As Colorado College alumni arrive in town for homecoming weekend, a few who attended the school in 1967 are remembering a musical milestone.
Almost 50 years ago to the day, CC hosted The Doors at The Broadmoor for at the homecoming dance - two months after "Light My Fire" sat at the top of the Billboard Hot 100 chart.
"It was huge and wild," said Steve Ehrhart, a member of the class of 1968 and president of CC's student government in the spring of 1967. "It was maybe one of the wildest nights that The Broadmoor had in their history."
The student government, which was in charge of planning the dance, had about $3,500 to spend - about the equivalent of about $25,000 in 2017.
And that's what The Doors' manager at the time offered when Doug Brown, Class of 1968 and president of the Blue Key Society, signed the contract in April 1967 after a friend suggested he contact the record label.
"I had never heard of them, but my friend was heavily in the music scene and said they were good. I exchanged telegrams with the manager and we negotiated a contract," Brown said.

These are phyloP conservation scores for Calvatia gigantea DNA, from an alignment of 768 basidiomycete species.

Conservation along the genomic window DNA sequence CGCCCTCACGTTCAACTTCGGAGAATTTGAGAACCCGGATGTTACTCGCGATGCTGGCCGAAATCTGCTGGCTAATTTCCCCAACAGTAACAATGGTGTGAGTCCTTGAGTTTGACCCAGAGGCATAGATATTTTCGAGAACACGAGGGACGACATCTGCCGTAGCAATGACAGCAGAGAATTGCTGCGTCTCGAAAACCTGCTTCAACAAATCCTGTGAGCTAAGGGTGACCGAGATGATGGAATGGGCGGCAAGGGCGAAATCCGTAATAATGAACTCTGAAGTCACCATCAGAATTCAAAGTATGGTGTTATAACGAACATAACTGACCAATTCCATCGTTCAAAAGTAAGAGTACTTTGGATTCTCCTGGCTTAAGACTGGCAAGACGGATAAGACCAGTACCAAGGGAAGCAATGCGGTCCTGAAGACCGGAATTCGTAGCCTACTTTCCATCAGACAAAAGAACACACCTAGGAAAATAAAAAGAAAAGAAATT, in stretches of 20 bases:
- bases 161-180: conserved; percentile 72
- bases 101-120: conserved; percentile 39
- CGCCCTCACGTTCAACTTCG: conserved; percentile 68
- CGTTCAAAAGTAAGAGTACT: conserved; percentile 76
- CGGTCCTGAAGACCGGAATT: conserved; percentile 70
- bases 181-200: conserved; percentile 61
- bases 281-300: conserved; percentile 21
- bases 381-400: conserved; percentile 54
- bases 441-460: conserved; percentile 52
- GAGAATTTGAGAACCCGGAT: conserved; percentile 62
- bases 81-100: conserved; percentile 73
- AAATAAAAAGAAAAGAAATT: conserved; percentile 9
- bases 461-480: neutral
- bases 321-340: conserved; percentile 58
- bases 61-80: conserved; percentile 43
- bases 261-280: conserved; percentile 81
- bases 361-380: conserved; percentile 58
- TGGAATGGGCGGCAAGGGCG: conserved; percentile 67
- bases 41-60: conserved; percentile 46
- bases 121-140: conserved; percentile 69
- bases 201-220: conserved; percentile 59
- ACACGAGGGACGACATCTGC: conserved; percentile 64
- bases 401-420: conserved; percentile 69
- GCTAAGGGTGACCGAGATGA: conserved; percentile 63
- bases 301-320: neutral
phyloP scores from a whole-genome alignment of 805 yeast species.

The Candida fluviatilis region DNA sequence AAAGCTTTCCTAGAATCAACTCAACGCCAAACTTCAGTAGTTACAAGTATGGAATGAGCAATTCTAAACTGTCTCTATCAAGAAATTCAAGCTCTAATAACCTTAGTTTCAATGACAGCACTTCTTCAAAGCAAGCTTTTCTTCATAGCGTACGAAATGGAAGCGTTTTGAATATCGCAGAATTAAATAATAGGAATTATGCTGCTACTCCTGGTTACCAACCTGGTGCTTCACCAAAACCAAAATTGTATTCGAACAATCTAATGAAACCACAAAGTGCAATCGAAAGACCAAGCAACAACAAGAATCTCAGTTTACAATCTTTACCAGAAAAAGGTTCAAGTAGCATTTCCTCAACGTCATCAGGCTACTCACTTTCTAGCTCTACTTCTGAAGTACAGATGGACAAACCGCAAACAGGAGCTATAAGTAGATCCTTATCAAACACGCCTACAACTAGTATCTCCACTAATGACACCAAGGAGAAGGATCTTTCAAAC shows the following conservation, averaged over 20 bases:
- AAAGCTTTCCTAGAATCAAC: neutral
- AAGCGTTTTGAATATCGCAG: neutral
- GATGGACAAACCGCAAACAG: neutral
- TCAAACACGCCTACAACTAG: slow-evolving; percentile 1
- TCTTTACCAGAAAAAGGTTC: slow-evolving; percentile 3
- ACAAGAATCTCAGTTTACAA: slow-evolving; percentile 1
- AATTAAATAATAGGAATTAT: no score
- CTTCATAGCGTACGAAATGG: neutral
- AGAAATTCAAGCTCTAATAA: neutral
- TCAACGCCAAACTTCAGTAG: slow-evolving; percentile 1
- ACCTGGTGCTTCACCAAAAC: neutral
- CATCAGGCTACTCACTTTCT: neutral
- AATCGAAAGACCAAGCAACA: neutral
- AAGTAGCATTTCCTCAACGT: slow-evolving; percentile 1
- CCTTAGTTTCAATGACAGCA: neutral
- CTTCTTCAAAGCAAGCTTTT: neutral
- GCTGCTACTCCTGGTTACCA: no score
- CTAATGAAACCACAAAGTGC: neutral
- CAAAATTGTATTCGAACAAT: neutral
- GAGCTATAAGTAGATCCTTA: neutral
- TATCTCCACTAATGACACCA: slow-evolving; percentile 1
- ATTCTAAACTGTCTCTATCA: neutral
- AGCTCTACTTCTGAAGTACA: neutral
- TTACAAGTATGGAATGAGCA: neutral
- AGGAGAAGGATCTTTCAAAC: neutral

At the end of May, CC students left the college for the summer, and by July, the band they had signed for their homecoming dance for $3,500 suddenly had the most popular hit in the country.
The Doors manager soon contacted Brown, told him the band did not want to play and asked if he could send another band.
"We had a hot commodity with The Doors," Brown said. "They asked if we'd take someone else, and we said no."
On Oct. 21, through a cloud of marijuana smoke, Jim Morrison and his band played "Break on Through (to the Other Side)," "People Are Strange," "Back Door Man," and what Ehrhart and Brown remember as a 30-minute rendition of "Light My Fire."
The turnout was relatively tiny compared to the throngs that had been flocking to see the new super group. Ehrhart even got the opportunity to meet Morrison and the band.
"I talked to Morrison at one time that night - he never opened his eyes," Ehrhart said. "He was in his own. Let's put it that way."
Recordings of the concert are available to the public in the CC Tutt Library special collections section. The college was not given permission from The Doors to make the recordings available online.